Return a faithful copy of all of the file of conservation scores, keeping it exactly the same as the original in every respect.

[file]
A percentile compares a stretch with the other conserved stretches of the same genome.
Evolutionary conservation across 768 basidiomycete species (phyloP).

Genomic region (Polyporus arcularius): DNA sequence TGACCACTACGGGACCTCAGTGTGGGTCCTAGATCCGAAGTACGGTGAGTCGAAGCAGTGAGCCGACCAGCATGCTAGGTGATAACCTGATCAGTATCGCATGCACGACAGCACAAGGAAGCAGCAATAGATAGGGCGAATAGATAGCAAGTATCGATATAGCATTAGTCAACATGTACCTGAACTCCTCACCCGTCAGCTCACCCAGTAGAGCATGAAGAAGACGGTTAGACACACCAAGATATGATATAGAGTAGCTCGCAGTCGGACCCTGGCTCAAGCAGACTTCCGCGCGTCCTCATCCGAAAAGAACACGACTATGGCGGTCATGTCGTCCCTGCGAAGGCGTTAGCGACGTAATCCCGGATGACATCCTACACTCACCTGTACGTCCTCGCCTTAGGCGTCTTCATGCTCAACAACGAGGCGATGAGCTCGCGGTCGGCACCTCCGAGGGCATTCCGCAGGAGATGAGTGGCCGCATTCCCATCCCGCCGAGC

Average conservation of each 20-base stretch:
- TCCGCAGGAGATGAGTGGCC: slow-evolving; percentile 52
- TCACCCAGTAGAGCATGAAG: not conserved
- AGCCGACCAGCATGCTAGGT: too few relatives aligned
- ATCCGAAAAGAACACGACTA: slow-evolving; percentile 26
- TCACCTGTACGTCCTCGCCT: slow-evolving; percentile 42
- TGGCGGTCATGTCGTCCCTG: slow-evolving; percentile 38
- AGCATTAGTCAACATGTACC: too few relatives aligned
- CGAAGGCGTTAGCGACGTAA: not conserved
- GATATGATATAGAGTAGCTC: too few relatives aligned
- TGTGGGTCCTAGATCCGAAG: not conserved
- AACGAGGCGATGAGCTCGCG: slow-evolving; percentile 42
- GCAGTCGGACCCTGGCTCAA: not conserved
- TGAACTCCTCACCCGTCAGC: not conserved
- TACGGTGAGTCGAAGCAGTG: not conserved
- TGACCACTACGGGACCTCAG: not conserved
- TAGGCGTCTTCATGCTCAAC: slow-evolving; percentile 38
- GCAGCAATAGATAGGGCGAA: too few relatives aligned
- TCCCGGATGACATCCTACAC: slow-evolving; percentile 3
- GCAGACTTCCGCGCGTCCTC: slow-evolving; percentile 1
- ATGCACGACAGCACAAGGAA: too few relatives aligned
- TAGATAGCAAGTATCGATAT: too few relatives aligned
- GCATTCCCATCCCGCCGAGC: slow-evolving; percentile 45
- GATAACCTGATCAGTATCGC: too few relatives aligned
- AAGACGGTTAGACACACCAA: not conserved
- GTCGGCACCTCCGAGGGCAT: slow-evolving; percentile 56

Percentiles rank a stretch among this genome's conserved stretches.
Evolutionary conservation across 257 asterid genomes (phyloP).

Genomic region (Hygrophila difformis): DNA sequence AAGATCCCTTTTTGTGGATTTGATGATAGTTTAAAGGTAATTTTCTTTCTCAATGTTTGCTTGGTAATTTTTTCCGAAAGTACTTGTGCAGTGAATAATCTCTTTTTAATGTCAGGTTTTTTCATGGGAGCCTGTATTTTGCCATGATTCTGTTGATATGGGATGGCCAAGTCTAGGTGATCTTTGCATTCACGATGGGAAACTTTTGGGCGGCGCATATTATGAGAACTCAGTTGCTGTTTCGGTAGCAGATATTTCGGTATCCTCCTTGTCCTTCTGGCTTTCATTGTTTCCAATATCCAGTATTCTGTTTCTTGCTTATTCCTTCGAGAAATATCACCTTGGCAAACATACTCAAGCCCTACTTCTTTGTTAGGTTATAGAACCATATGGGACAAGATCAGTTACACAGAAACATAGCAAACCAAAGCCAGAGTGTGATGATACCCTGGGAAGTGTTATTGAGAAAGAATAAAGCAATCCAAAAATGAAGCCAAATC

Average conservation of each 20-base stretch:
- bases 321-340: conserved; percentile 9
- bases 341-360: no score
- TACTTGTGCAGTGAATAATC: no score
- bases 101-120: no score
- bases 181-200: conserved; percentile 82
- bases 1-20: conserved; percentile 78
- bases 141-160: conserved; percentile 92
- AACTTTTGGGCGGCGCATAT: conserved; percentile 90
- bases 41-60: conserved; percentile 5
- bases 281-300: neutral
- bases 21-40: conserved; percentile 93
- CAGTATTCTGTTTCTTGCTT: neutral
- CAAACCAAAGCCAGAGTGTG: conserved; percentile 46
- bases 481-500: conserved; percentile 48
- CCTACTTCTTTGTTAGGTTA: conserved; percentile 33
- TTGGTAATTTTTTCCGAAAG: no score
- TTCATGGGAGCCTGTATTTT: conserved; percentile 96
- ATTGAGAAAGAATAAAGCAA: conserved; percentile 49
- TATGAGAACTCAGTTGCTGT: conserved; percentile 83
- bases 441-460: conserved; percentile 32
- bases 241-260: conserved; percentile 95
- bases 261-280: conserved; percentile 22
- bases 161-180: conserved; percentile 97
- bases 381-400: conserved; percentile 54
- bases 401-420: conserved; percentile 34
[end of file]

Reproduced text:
A percentile compares a stretch with the other conserved stretches of the same genome.
Evolutionary conservation across 768 basidiomycete species (phyloP).

Genomic region (Polyporus arcularius): DNA sequence TGACCACTACGGGACCTCAGTGTGGGTCCTAGATCCGAAGTACGGTGAGTCGAAGCAGTGAGCCGACCAGCATGCTAGGTGATAACCTGATCAGTATCGCATGCACGACAGCACAAGGAAGCAGCAATAGATAGGGCGAATAGATAGCAAGTATCGATATAGCATTAGTCAACATGTACCTGAACTCCTCACCCGTCAGCTCACCCAGTAGAGCATGAAGAAGACGGTTAGACACACCAAGATATGATATAGAGTAGCTCGCAGTCGGACCCTGGCTCAAGCAGACTTCCGCGCGTCCTCATCCGAAAAGAACACGACTATGGCGGTCATGTCGTCCCTGCGAAGGCGTTAGCGACGTAATCCCGGATGACATCCTACACTCACCTGTACGTCCTCGCCTTAGGCGTCTTCATGCTCAACAACGAGGCGATGAGCTCGCGGTCGGCACCTCCGAGGGCATTCCGCAGGAGATGAGTGGCCGCATTCCCATCCCGCCGAGC

Average conservation of each 20-base stretch:
- TCCGCAGGAGATGAGTGGCC: slow-evolving; percentile 52
- TCACCCAGTAGAGCATGAAG: not conserved
- AGCCGACCAGCATGCTAGGT: too few relatives aligned
- ATCCGAAAAGAACACGACTA: slow-evolving; percentile 26
- TCACCTGTACGTCCTCGCCT: slow-evolving; percentile 42
- TGGCGGTCATGTCGTCCCTG: slow-evolving; percentile 38
- AGCATTAGTCAACATGTACC: too few relatives aligned
- CGAAGGCGTTAGCGACGTAA: not conserved
- GATATGATATAGAGTAGCTC: too few relatives aligned
- TGTGGGTCCTAGATCCGAAG: not conserved
- AACGAGGCGATGAGCTCGCG: slow-evolving; percentile 42
- GCAGTCGGACCCTGGCTCAA: not conserved
- TGAACTCCTCACCCGTCAGC: not conserved
- TACGGTGAGTCGAAGCAGTG: not conserved
- TGACCACTACGGGACCTCAG: not conserved
- TAGGCGTCTTCATGCTCAAC: slow-evolving; percentile 38
- GCAGCAATAGATAGGGCGAA: too few relatives aligned
- TCCCGGATGACATCCTACAC: slow-evolving; percentile 3
- GCAGACTTCCGCGCGTCCTC: slow-evolving; percentile 1
- ATGCACGACAGCACAAGGAA: too few relatives aligned
- TAGATAGCAAGTATCGATAT: too few relatives aligned
- GCATTCCCATCCCGCCGAGC: slow-evolving; percentile 45
- GATAACCTGATCAGTATCGC: too few relatives aligned
- AAGACGGTTAGACACACCAA: not conserved
- GTCGGCACCTCCGAGGGCAT: slow-evolving; percentile 56

Percentiles rank a stretch among this genome's conserved stretches.
Evolutionary conservation across 257 asterid genomes (phyloP).

Genomic region (Hygrophila difformis): DNA sequence AAGATCCCTTTTTGTGGATTTGATGATAGTTTAAAGGTAATTTTCTTTCTCAATGTTTGCTTGGTAATTTTTTCCGAAAGTACTTGTGCAGTGAATAATCTCTTTTTAATGTCAGGTTTTTTCATGGGAGCCTGTATTTTGCCATGATTCTGTTGATATGGGATGGCCAAGTCTAGGTGATCTTTGCATTCACGATGGGAAACTTTTGGGCGGCGCATATTATGAGAACTCAGTTGCTGTTTCGGTAGCAGATATTTCGGTATCCTCCTTGTCCTTCTGGCTTTCATTGTTTCCAATATCCAGTATTCTGTTTCTTGCTTATTCCTTCGAGAAATATCACCTTGGCAAACATACTCAAGCCCTACTTCTTTGTTAGGTTATAGAACCATATGGGACAAGATCAGTTACACAGAAACATAGCAAACCAAAGCCAGAGTGTGATGATACCCTGGGAAGTGTTATTGAGAAAGAATAAAGCAATCCAAAAATGAAGCCAAATC

Average conservation of each 20-base stretch:
- bases 321-340: conserved; percentile 9
- bases 341-360: no score
- TACTTGTGCAGTGAATAATC: no score
- bases 101-120: no score
- bases 181-200: conserved; percentile 82
- bases 1-20: conserved; percentile 78
- bases 141-160: conserved; percentile 92
- AACTTTTGGGCGGCGCATAT: conserved; percentile 90
- bases 41-60: conserved; percentile 5
- bases 281-300: neutral
- bases 21-40: conserved; percentile 93
- CAGTATTCTGTTTCTTGCTT: neutral
- CAAACCAAAGCCAGAGTGTG: conserved; percentile 46
- bases 481-500: conserved; percentile 48
- CCTACTTCTTTGTTAGGTTA: conserved; percentile 33
- TTGGTAATTTTTTCCGAAAG: no score
- TTCATGGGAGCCTGTATTTT: conserved; percentile 96
- ATTGAGAAAGAATAAAGCAA: conserved; percentile 49
- TATGAGAACTCAGTTGCTGT: conserved; percentile 83
- bases 441-460: conserved; percentile 32
- bases 241-260: conserved; percentile 95
- bases 261-280: conserved; percentile 22
- bases 161-180: conserved; percentile 97
- bases 381-400: conserved; percentile 54
- bases 401-420: conserved; percentile 34